Vijay Patel: How I made it as an entrepreneur - the five key attributes you need to succeed

Vijay Patel
Vikjay Patel won EY’s UK Entrepreneur of the Year award in 2001 (Source: EY)
Global Entrepreneurship Week, last week, provided an opportunity to celebrate British enterprise and to assess how we can stimulate new business creation further. The more entrepreneurs we have, the stronger our economy will be.

I am a British entrepreneur who has, over the last 40 years, built a global business from just one small pharmacy in Essex. Together with my brother Bhikhu, I created a multinational pharmaceutical company, Waymade, which employed 700 people and had an annual turnover of £300m.

Although my brother and I built a large business from scratch through hard graft, we sold our creation last year to a private equity group for £370m. Some find it hard to let go, but I was ready for the next venture (or should that be adventure?). I am often asked for the secret of entrepreneurial success. There is no single recipe for winning but, when I reflect back, I can identify five key attributes of a successful entrepreneur which enabled me to build up my business.

First, natural entrepreneurs will have passion that can never be quenched, and will always be interested in new projects and possibilities. They are committed to whatever they are doing and care deeply about it. When I arrived in the UK at the age of 16, with the equivalent of just £5 in my pocket, I may not have had resources, but I had a hunger and drive to make a go of things. There is a saying that, if the mind can conceive it and the heart can believe it, then you can achieve it.

Yet passion needs to be backed up with perseverance. In hindsight, it is easy to applaud success, but no achievement comes without dedication and this is especially true when creating and developing an effective business. When I first started out, no bank would give me seed capital, but I did not give up. After I had been turned away from every high street bank, I persuaded an uncle to guarantee a very small loan for 25 per cent of my business. Although I was giving a lot for what seemed like so little, it was what I needed to kick-start my first venture, and the rest, as they say, is history. Business tenacity is particularly common among migrant groups, and that is why there is such a high level of enterprise in communities such as British Indians (there are an estimated 300,000 ethnic minority-led SMEs in the UK).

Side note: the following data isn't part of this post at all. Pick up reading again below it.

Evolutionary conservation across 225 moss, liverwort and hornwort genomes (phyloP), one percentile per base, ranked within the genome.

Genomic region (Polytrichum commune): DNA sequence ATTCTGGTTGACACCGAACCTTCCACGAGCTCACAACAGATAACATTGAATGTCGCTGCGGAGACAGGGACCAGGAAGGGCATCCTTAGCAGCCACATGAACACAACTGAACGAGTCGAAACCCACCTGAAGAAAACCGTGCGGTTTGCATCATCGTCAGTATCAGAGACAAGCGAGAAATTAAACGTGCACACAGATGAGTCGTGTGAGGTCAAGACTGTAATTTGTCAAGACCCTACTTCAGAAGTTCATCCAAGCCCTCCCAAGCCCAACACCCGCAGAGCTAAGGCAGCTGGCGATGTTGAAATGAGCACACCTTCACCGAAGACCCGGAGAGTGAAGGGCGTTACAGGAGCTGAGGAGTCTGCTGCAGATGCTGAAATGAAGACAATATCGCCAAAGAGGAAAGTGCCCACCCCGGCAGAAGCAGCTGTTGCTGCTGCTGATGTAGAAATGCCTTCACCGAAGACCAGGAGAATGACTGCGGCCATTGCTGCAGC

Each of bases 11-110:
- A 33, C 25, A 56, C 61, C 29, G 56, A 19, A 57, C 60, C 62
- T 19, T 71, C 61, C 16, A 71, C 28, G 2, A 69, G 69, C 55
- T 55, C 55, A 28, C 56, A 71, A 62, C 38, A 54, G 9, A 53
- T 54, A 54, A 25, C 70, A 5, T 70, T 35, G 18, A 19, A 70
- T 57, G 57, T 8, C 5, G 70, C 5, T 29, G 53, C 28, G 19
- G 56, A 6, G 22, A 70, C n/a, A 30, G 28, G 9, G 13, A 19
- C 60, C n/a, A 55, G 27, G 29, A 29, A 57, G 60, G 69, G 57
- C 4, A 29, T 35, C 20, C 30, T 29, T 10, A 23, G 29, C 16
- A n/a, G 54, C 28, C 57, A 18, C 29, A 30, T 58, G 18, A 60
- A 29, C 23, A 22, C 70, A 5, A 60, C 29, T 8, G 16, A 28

The third attribute an entrepreneur needs is self-confidence. Confidence grows with success, but self-confidence is innate in any successful entrepreneur. What gave me the patience to keep trying, despite all the hurdles in my way, was the belief that I was going to make it eventually; and that belief was unshakeable. Of course, external recognition helped the firm gain self-belief. One significant breakthrough was when I was fortunate enough to win EY’s UK Entrepreneur of the Year award in 2001, which raised interest in the company.

An entrepreneur needs to be a strong communicator. You have to sell your vision at every stage to staff, investors and customers, from soliciting capital investment all the way through to marketing the end product or service. My customers often comment on my enthusiasm when I present my company and ideas. When you believe in your product, it is so much easier to sell.

The final characteristic of a winning entrepreneur is a willingness to learn from others. Each of us can’t be good at everything. Therefore we need to deploy and rely on the skills of others. This has been my guiding principle when constructing senior leadership teams. Also my brother, with his architectural skills, has taught me to think in several dimensions. I have successfully built many businesses in the pharmaceutical world in retail, distribution, sales, marketing, and research and development; in so doing, I have had to rely on the expertise and talents of colleagues in different areas.

My experience as an entrepreneur has made me an advocate for an enterprise revolution in this country, promoting a startup culture and helping to remove some of the barriers to entry. With our economy still in a fragile recovery after the credit crunch, we need young risk-takers with commercial minds to create new businesses and boost growth in the economy.

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